Stephen J. Buhler, Attorney at Law

Why should I use ADR for my Utah divorce?

Utah judges are not always the best people to determine the outcome of a case, let alone a divorce. In many instances, those who are seeking to get out of a marriage or hammer out a custody arrangement know far better the best outcome for all involved. Alternative Dispute Resolution (or ADR) is a way courts allow individuals to work out their problems between themselves in the hopes that a judge is not needed to make a determination.

ADR is a broader term for many different types of resolution processes, the more popular types being mediation and arbitration. Overall ADR is considered a faster, less expensive and more effective way of solving a dispute, when compared to litigation. While not mandatory in many cases, mediation is required in a divorce before the case can move forward.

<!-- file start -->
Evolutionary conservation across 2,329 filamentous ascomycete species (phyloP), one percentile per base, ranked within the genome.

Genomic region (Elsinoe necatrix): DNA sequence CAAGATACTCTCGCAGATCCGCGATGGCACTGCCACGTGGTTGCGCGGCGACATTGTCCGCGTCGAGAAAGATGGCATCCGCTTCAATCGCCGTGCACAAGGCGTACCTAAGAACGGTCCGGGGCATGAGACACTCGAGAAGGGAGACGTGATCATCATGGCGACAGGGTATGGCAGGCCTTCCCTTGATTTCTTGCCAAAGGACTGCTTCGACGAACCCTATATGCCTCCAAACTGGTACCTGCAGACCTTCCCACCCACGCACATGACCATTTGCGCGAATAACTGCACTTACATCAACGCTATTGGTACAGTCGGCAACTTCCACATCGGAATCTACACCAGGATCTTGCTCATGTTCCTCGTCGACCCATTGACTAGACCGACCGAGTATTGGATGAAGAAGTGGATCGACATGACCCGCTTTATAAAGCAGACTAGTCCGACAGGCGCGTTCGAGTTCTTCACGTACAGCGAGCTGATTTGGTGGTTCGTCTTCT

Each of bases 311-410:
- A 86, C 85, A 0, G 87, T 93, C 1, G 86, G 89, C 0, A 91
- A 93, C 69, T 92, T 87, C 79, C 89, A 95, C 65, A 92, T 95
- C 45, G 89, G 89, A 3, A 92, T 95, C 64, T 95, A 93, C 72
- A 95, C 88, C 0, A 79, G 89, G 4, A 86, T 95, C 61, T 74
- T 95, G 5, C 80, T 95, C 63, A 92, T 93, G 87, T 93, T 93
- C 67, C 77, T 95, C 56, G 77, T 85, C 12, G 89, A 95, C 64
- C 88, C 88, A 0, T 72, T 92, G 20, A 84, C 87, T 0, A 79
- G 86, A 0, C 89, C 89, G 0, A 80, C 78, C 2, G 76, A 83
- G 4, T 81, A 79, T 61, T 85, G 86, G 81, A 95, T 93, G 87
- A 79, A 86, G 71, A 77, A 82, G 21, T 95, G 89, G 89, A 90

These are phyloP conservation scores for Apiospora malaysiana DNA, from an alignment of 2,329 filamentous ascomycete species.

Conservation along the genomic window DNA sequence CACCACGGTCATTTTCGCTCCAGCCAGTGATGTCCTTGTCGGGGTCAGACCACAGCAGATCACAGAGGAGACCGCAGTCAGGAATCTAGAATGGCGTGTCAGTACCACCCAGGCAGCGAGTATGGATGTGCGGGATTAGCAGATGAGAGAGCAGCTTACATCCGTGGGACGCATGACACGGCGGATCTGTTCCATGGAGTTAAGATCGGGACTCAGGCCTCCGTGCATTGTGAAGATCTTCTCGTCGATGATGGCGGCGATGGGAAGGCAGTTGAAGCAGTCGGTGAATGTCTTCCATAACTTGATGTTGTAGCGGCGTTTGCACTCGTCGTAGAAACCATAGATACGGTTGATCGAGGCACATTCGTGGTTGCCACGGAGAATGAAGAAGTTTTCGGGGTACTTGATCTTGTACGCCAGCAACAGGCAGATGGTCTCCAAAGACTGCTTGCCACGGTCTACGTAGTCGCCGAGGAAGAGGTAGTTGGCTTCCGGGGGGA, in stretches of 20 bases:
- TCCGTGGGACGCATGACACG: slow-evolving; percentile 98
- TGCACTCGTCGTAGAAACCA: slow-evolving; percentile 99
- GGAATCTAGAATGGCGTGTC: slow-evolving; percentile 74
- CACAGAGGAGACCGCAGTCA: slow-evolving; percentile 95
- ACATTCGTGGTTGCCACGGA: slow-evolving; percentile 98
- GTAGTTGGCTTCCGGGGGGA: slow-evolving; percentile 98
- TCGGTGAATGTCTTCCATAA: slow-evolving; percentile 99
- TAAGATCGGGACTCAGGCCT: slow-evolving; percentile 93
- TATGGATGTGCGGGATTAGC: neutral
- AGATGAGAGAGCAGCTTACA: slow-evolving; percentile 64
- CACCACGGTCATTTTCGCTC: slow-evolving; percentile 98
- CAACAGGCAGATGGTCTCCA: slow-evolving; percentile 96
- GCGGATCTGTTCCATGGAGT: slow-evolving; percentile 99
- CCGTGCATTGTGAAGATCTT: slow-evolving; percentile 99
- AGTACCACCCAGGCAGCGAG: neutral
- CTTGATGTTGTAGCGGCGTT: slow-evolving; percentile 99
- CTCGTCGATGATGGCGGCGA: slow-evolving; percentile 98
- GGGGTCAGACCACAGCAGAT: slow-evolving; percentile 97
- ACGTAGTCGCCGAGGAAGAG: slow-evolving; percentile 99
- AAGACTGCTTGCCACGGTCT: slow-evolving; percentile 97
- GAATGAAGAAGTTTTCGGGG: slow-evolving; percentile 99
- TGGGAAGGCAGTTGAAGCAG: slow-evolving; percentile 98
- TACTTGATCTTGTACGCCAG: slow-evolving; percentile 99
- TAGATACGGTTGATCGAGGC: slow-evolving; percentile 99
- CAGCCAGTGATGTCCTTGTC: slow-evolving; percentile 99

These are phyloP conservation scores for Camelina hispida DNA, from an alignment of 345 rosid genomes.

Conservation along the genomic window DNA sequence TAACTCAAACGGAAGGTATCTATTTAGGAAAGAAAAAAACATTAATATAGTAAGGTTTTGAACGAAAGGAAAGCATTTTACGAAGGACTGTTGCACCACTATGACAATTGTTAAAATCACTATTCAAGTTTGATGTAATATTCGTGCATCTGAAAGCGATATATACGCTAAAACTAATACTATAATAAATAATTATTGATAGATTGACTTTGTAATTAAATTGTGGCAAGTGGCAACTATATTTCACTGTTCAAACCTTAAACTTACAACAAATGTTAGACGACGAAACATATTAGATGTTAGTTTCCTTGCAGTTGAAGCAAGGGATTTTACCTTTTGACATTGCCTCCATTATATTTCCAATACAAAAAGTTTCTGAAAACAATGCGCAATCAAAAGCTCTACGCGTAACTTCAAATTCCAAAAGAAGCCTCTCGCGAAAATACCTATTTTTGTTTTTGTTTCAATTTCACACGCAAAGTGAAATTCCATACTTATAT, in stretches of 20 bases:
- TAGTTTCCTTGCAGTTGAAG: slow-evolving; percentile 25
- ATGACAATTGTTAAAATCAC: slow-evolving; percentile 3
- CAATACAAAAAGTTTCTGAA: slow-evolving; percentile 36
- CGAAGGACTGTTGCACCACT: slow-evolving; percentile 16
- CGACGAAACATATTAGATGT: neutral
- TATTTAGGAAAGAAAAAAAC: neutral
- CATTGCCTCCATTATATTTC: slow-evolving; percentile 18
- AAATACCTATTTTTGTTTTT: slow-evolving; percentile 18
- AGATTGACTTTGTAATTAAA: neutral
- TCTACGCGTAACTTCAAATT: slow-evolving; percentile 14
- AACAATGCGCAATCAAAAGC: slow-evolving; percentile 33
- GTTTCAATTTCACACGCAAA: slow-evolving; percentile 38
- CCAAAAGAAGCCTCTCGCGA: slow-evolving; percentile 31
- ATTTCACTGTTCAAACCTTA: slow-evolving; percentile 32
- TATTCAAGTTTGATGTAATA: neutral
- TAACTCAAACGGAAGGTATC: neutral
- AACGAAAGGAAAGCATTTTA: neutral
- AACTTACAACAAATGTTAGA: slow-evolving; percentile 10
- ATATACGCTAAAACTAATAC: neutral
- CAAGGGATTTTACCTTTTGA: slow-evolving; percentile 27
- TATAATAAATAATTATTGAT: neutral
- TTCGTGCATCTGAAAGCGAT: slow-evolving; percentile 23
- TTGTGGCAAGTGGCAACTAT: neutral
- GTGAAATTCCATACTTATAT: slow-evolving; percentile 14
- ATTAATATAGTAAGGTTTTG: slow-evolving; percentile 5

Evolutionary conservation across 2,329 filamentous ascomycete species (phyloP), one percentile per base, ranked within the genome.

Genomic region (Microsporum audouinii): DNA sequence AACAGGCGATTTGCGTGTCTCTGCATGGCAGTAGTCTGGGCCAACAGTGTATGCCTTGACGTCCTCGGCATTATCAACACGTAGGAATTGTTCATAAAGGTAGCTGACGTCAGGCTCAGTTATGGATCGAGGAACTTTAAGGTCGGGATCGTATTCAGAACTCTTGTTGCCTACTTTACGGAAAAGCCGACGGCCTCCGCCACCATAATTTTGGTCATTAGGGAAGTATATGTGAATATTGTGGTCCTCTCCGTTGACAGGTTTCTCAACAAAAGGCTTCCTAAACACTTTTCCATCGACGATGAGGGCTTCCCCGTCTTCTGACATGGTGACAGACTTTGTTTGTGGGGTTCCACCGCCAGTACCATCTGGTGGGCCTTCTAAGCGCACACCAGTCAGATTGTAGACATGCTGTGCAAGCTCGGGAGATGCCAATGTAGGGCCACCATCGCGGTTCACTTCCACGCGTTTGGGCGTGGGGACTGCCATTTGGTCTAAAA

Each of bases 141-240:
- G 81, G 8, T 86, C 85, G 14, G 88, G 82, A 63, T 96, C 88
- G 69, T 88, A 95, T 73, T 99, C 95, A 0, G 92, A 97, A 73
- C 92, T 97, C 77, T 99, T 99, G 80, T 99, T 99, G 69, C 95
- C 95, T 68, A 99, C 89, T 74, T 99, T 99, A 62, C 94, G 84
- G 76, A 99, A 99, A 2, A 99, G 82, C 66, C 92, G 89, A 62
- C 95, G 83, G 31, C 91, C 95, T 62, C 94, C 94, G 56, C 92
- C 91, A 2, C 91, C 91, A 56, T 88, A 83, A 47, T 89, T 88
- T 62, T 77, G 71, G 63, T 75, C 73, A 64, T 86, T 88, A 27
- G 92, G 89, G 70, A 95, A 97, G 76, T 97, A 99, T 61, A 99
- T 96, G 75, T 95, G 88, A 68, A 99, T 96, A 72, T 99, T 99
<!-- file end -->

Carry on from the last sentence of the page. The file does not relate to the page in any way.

Usually, mediation is a collaborative meeting in which a neutral third party, generally a trained mediator that helps people resolve their differences and come to an agreement. Many people prefer mediation as it allows the parties to come up with their own solutions to the issues in a dispute. By working through the issues together, parties feel better about the outcome and are less likely to leave the court with hurt feelings over the outcome. The process also helps promote team building and problem solving, a benefit, especially for couples with children.

Unlike litigation, ADR methods rely more on the collaboration of the parties, rather than the adversarial process. Although mediation can be waived for good cause, many cases can benefit from the process.

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